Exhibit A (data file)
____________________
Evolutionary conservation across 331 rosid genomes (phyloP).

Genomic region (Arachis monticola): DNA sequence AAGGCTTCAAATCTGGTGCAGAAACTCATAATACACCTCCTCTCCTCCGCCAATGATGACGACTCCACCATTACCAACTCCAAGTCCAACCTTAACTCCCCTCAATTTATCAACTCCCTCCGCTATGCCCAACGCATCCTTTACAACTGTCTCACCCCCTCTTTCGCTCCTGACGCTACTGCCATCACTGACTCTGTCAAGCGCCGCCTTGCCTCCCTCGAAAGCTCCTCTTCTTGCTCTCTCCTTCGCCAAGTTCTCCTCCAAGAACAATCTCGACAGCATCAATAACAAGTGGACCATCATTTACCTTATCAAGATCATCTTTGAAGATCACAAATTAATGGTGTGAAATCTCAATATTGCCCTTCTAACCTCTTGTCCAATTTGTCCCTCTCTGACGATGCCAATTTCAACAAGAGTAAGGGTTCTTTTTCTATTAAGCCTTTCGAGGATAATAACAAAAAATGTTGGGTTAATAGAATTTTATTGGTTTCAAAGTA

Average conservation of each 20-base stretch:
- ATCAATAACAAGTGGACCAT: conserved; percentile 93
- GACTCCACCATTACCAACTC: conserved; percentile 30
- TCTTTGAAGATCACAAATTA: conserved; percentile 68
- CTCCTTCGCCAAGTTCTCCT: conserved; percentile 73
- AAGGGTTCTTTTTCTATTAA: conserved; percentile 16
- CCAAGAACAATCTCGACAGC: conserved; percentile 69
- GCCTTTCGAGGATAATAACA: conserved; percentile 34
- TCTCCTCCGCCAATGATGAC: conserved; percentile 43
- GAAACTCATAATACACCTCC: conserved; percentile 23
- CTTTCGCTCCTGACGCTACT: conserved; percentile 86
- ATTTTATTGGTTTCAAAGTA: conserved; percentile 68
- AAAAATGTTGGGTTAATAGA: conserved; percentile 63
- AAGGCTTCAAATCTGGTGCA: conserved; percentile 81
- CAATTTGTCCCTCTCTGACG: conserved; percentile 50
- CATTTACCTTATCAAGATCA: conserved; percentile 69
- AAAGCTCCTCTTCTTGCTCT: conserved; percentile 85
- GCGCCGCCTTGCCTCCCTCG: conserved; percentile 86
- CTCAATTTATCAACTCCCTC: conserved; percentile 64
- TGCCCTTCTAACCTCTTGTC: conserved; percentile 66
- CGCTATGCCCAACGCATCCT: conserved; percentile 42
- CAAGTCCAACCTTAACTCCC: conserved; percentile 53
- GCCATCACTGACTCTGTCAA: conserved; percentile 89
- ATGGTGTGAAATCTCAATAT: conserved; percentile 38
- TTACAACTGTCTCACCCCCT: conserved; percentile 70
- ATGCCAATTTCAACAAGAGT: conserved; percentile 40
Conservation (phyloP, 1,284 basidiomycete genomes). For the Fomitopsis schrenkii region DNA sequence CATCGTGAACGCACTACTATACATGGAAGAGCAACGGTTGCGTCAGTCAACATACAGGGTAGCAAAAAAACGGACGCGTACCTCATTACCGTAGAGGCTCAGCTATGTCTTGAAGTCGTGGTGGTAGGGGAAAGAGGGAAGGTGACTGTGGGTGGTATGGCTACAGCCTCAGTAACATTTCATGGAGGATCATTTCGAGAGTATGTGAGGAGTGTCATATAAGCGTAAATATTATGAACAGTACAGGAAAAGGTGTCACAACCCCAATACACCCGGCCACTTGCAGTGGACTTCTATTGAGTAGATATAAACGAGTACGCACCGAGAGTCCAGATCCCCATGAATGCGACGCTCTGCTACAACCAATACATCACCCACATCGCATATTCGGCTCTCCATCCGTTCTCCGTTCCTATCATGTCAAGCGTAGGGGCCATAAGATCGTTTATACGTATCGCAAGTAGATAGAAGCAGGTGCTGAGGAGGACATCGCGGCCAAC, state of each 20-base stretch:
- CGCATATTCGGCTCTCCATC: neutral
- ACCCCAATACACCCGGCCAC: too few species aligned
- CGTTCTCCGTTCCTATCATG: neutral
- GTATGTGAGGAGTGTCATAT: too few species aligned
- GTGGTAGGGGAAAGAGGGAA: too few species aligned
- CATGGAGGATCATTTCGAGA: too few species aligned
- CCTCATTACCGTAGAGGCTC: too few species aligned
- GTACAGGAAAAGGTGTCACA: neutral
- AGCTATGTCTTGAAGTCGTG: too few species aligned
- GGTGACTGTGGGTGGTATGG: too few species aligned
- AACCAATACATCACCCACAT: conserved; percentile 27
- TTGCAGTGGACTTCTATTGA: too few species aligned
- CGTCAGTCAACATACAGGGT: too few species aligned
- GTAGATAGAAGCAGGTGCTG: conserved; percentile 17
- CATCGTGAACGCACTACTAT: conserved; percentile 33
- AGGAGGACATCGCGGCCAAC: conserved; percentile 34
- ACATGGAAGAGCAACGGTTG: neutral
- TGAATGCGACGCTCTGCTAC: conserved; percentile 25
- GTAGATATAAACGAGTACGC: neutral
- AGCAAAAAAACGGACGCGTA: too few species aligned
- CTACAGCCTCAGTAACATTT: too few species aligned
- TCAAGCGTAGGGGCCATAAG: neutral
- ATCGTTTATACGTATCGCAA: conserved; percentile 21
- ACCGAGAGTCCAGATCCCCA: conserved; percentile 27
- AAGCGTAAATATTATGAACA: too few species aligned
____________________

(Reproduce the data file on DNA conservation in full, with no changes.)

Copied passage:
Evolutionary conservation across 331 rosid genomes (phyloP).

Genomic region (Arachis monticola): DNA sequence AAGGCTTCAAATCTGGTGCAGAAACTCATAATACACCTCCTCTCCTCCGCCAATGATGACGACTCCACCATTACCAACTCCAAGTCCAACCTTAACTCCCCTCAATTTATCAACTCCCTCCGCTATGCCCAACGCATCCTTTACAACTGTCTCACCCCCTCTTTCGCTCCTGACGCTACTGCCATCACTGACTCTGTCAAGCGCCGCCTTGCCTCCCTCGAAAGCTCCTCTTCTTGCTCTCTCCTTCGCCAAGTTCTCCTCCAAGAACAATCTCGACAGCATCAATAACAAGTGGACCATCATTTACCTTATCAAGATCATCTTTGAAGATCACAAATTAATGGTGTGAAATCTCAATATTGCCCTTCTAACCTCTTGTCCAATTTGTCCCTCTCTGACGATGCCAATTTCAACAAGAGTAAGGGTTCTTTTTCTATTAAGCCTTTCGAGGATAATAACAAAAAATGTTGGGTTAATAGAATTTTATTGGTTTCAAAGTA

Average conservation of each 20-base stretch:
- ATCAATAACAAGTGGACCAT: conserved; percentile 93
- GACTCCACCATTACCAACTC: conserved; percentile 30
- TCTTTGAAGATCACAAATTA: conserved; percentile 68
- CTCCTTCGCCAAGTTCTCCT: conserved; percentile 73
- AAGGGTTCTTTTTCTATTAA: conserved; percentile 16
- CCAAGAACAATCTCGACAGC: conserved; percentile 69
- GCCTTTCGAGGATAATAACA: conserved; percentile 34
- TCTCCTCCGCCAATGATGAC: conserved; percentile 43
- GAAACTCATAATACACCTCC: conserved; percentile 23
- CTTTCGCTCCTGACGCTACT: conserved; percentile 86
- ATTTTATTGGTTTCAAAGTA: conserved; percentile 68
- AAAAATGTTGGGTTAATAGA: conserved; percentile 63
- AAGGCTTCAAATCTGGTGCA: conserved; percentile 81
- CAATTTGTCCCTCTCTGACG: conserved; percentile 50
- CATTTACCTTATCAAGATCA: conserved; percentile 69
- AAAGCTCCTCTTCTTGCTCT: conserved; percentile 85
- GCGCCGCCTTGCCTCCCTCG: conserved; percentile 86
- CTCAATTTATCAACTCCCTC: conserved; percentile 64
- TGCCCTTCTAACCTCTTGTC: conserved; percentile 66
- CGCTATGCCCAACGCATCCT: conserved; percentile 42
- CAAGTCCAACCTTAACTCCC: conserved; percentile 53
- GCCATCACTGACTCTGTCAA: conserved; percentile 89
- ATGGTGTGAAATCTCAATAT: conserved; percentile 38
- TTACAACTGTCTCACCCCCT: conserved; percentile 70
- ATGCCAATTTCAACAAGAGT: conserved; percentile 40
Conservation (phyloP, 1,284 basidiomycete genomes). For the Fomitopsis schrenkii region DNA sequence CATCGTGAACGCACTACTATACATGGAAGAGCAACGGTTGCGTCAGTCAACATACAGGGTAGCAAAAAAACGGACGCGTACCTCATTACCGTAGAGGCTCAGCTATGTCTTGAAGTCGTGGTGGTAGGGGAAAGAGGGAAGGTGACTGTGGGTGGTATGGCTACAGCCTCAGTAACATTTCATGGAGGATCATTTCGAGAGTATGTGAGGAGTGTCATATAAGCGTAAATATTATGAACAGTACAGGAAAAGGTGTCACAACCCCAATACACCCGGCCACTTGCAGTGGACTTCTATTGAGTAGATATAAACGAGTACGCACCGAGAGTCCAGATCCCCATGAATGCGACGCTCTGCTACAACCAATACATCACCCACATCGCATATTCGGCTCTCCATCCGTTCTCCGTTCCTATCATGTCAAGCGTAGGGGCCATAAGATCGTTTATACGTATCGCAAGTAGATAGAAGCAGGTGCTGAGGAGGACATCGCGGCCAAC, state of each 20-base stretch:
- CGCATATTCGGCTCTCCATC: neutral
- ACCCCAATACACCCGGCCAC: too few species aligned
- CGTTCTCCGTTCCTATCATG: neutral
- GTATGTGAGGAGTGTCATAT: too few species aligned
- GTGGTAGGGGAAAGAGGGAA: too few species aligned
- CATGGAGGATCATTTCGAGA: too few species aligned
- CCTCATTACCGTAGAGGCTC: too few species aligned
- GTACAGGAAAAGGTGTCACA: neutral
- AGCTATGTCTTGAAGTCGTG: too few species aligned
- GGTGACTGTGGGTGGTATGG: too few species aligned
- AACCAATACATCACCCACAT: conserved; percentile 27
- TTGCAGTGGACTTCTATTGA: too few species aligned
- CGTCAGTCAACATACAGGGT: too few species aligned
- GTAGATAGAAGCAGGTGCTG: conserved; percentile 17
- CATCGTGAACGCACTACTAT: conserved; percentile 33
- AGGAGGACATCGCGGCCAAC: conserved; percentile 34
- ACATGGAAGAGCAACGGTTG: neutral
- TGAATGCGACGCTCTGCTAC: conserved; percentile 25
- GTAGATATAAACGAGTACGC: neutral
- AGCAAAAAAACGGACGCGTA: too few species aligned
- CTACAGCCTCAGTAACATTT: too few species aligned
- TCAAGCGTAGGGGCCATAAG: neutral
- ATCGTTTATACGTATCGCAA: conserved; percentile 21
- ACCGAGAGTCCAGATCCCCA: conserved; percentile 27
- AAGCGTAAATATTATGAACA: too few species aligned